Quick n’dirty blog analysis

So, you’ve been asked to provide a list of, say, between ten and 20 blogs for a given topic. You have absolutely no idea what the blogosphere is like for that topic and the client’s calling you in an hour for results.

Do this:

  1. Go to http://www.makemyreport.com/ and type in your topic terms.
  2. Note the top few terms from the Word Relative Associativity Analysis that appears at the end of the report.
  3. Go to Google Blog Search at http://blogsearch.google.com/
  4. Type in your search terms from step 2.
  5. Click ‘Search Blogs’.
  6. Copy the ‘related blogs’ that appear at the top of the search results (should be about four or five-ish).
  7. Paste that list somewhere, eg Excel.
  8. Go to Technorati at http://www.technorati.com/.
  9. For each blog, copy its web address, and paste it into the ‘search for’ field at the top of Technorati, and click ‘Search’.
  10. In the search results, to the right, you’ll see a little panel that shows a small preview of the site, and some accompanying statistics. The one you want from this is Authority. This tells you how many other blogs link to it. It’s an indicator of popularity and, given your timescale, a very rough indicator of influence. Type that authority figure next to the blog in Excel.

When you’ve done all this you can rank the blogs according to their authority and take the most authoritative.

For example, if the word ‘design’ was what you were after, Google Blog Search (http://blogsearch.google.com/blogsearch?hl=en&q=design) gives you these blogs:

– Styleshout.com – Latest free templates from styleshout.com
– Solostream – WordPress Themes. Blog Design. WordPress Blog Design. – http://www.solostream.com/
– Design*Sponge – http://designsponge.blogspot.com/
– N.Design Studio – Blog & Design – Design portfolio and blog of Nick La
– 2803 design | Le blog sur les produits déco et design – 2803 design est un blog sur le design produit et la décoration. L’objectif de ce blog est de présenter des produits ou concepts très design.

Then, from Technorati, for the first of these (http://www.technorati.com/blogs/www.styleshout.com/?reactions), the authority figure is 1,920 right now. In other words, 1,920 blogs link to it.

Let’s take a complementary phrase, for example ‘design’. Google Blog Search gives you these blogs:

– ModernArtNotes – http://modernartnotes.blogspot.com/
– MODERN ART – Days of Brandy and Jazz… The life that is unhealthy even if I take it^^;
– Modern Plein Air – http://pleinairlandscapes.blogspot.com/
– Black Cat Bone – Burning The Flesh Off Modern Art – http://blackcatbone.blogspot.com/
– new modern art painting on canvas – http://modern-art-painting.blogspot.com/

This time, take the Black Cat Bone blog. Copy its URL, go to Technorati, paste it into the search for field, and the results (http://www.technorati.com/blogs/blackcatbone.blogspot.com?reactions) tell us that it has an authority of 19, that is, a lot less than the design blog we just found.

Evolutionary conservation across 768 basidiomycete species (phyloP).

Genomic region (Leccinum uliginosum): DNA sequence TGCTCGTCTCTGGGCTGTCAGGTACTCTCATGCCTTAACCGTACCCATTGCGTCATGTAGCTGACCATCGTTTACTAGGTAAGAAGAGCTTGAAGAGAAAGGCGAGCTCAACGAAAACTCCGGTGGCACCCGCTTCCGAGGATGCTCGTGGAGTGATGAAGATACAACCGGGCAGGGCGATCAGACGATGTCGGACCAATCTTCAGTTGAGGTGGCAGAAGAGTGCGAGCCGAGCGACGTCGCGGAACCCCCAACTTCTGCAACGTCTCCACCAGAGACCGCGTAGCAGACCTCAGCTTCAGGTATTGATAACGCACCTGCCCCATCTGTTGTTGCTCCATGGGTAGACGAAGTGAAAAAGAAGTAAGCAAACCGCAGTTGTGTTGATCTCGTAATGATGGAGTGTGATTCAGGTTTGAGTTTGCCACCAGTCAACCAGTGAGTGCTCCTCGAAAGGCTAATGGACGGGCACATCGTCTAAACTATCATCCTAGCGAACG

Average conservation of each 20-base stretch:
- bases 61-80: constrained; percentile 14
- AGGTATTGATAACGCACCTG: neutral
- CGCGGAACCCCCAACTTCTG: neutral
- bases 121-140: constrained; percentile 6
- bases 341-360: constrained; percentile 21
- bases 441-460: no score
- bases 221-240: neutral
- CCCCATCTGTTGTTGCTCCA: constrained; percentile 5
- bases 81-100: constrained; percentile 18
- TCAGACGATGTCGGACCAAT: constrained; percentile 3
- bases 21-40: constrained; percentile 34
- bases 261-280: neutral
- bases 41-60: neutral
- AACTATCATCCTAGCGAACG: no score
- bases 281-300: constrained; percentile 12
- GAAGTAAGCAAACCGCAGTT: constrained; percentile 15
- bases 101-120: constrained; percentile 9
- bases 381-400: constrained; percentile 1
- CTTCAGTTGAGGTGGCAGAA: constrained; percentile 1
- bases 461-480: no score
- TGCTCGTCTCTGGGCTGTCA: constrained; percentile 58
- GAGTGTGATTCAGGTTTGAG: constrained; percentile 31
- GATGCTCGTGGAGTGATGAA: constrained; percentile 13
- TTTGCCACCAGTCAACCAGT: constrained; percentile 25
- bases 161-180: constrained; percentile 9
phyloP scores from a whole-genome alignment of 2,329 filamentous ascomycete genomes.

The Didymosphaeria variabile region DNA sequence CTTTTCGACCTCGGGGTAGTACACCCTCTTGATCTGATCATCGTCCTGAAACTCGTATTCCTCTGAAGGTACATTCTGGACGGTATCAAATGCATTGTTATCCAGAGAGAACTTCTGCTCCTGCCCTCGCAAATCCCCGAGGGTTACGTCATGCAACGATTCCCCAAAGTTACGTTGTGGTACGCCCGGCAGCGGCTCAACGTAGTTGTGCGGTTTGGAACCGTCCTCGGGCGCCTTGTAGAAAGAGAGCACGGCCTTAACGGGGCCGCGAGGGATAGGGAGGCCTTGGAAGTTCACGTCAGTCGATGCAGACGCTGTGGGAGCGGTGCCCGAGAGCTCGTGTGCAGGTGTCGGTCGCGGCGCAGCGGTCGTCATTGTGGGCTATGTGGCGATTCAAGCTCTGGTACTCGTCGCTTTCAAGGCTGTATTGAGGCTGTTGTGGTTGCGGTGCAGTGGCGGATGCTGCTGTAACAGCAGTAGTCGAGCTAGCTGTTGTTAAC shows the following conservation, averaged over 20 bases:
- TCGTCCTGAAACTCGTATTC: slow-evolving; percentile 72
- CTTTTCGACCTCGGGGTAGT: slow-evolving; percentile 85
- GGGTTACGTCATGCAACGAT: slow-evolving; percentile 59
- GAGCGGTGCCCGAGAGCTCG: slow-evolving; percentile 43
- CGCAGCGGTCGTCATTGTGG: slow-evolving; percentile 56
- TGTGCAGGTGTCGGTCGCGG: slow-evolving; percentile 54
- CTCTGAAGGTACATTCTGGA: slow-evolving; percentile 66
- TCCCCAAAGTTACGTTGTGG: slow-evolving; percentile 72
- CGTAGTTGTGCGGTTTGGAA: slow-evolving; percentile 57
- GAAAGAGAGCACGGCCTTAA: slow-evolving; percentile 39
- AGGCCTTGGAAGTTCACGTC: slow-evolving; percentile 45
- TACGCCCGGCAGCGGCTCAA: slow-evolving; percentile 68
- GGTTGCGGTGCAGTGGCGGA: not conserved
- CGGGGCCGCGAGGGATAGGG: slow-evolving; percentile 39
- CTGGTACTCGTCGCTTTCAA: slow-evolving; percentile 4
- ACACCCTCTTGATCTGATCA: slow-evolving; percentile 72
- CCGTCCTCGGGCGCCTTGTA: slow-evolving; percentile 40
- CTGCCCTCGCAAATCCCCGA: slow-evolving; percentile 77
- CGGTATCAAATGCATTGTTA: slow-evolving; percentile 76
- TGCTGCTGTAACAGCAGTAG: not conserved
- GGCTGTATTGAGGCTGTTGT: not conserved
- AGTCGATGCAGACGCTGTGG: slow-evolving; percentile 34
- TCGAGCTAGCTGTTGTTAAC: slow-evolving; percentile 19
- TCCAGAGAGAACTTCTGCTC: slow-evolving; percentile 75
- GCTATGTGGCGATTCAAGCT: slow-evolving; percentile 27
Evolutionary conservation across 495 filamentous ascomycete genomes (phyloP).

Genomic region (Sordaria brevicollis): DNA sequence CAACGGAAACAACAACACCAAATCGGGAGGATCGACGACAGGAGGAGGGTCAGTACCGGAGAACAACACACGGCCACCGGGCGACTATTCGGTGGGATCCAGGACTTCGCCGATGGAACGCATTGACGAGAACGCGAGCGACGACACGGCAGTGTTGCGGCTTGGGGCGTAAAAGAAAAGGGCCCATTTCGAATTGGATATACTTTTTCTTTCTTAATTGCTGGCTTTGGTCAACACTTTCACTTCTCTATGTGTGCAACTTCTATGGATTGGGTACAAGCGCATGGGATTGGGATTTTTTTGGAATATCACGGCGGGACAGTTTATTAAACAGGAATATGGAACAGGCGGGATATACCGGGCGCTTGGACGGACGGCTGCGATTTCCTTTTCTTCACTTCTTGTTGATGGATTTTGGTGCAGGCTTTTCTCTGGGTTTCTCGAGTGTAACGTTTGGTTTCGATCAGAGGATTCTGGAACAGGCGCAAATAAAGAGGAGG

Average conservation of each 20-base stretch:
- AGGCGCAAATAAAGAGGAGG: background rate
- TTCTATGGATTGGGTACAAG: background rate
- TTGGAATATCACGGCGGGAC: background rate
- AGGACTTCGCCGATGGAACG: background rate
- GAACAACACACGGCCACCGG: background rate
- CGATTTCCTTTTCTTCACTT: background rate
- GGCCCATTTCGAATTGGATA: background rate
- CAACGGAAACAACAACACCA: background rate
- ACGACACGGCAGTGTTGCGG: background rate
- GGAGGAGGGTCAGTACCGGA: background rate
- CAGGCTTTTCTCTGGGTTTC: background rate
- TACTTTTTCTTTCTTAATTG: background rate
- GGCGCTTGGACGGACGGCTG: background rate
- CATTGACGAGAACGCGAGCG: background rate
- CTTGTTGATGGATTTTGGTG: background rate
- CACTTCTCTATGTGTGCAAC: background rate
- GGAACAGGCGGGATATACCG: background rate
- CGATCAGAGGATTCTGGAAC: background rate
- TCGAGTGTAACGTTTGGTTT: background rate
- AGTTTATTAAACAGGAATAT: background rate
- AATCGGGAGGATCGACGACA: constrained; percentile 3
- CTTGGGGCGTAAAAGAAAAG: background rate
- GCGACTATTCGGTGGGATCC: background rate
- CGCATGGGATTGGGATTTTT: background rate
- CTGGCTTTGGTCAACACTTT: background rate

So in this example, styleshout would offer more bangs for the buck than the Black Cat Bone blog.

There are many more searches you can do, and many more metrics, and ideally you would spend at least a week monitoring these blogs and others through an aggregator such as Google Reader to really get to grips with whether or not they’re useful. But if you’ve got to pull the (black) cat out of the bag, and you really don’t know where to begin, this is the quick n’dirty way to pull a list together.

More tips:

  • Try looking through Google as well as Google Blog Search. It’s quite good at picking up results from blog.co.uk if you’re after UK-based blogs especially.
  • If you don’t get the ‘authority’ figure when you search in Technorati, try searching for the blog URL *without* the final slash. For example, instead of searching for http://blackcatbone.blogspot.com/, search for http://blackcatbone.blogspot.com.
  • Iterate on step 1 using different search terms – that’ll give you different blogs.
  • Actually visit each blog you find from step 1 and look for what’s called the ‘blogroll’. This is a section on the blog that lists other blogs they link to. It might also be called ‘Links’. This will give you more blogs to add to your list which you can be fairly sure are relevant, because the blog you’re looking at has chosen to link to them.

Good luck! 🙂

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8 thoughts on “Quick n’dirty blog analysis

  1. Pingback: links for 2007-11-28 « media mindshare: news media, technology & media relations

  2. Pingback: Loving Links « The Rosemont Loving

  3. Impressive stuff. It still really annoys me that Google haven’t taken the time to add a similar authority type feature to its Blog Search tool. I love technorati but I’d prefer a one stop shop.

    So do you use this as a first introduction to the online world for your clients?

  4. I am frequently asked about how to compile lists of blogs and I decided to formalise and (grossly) simplify what I do, especially when pressed for time. It would be an interesting client presentation though, I agree. It could be a good taster for then going on to discuss further metrics.

    I guess Google’s ‘authority’ is its PageRank. Personally what I’d like to see is a tool that enables users to pull together whatever metrics they want to monitor any website or blog. One day…

  5. Pingback: The Marketing Blagger » Blog Archive » What’s The Deal with Blogger PR?

  6. I am interested to do a content analysis research on blogs pertaining to a certain topic for example politic. So, what are the best methodology can I use to to take the blogs as research samples from blogsphere.

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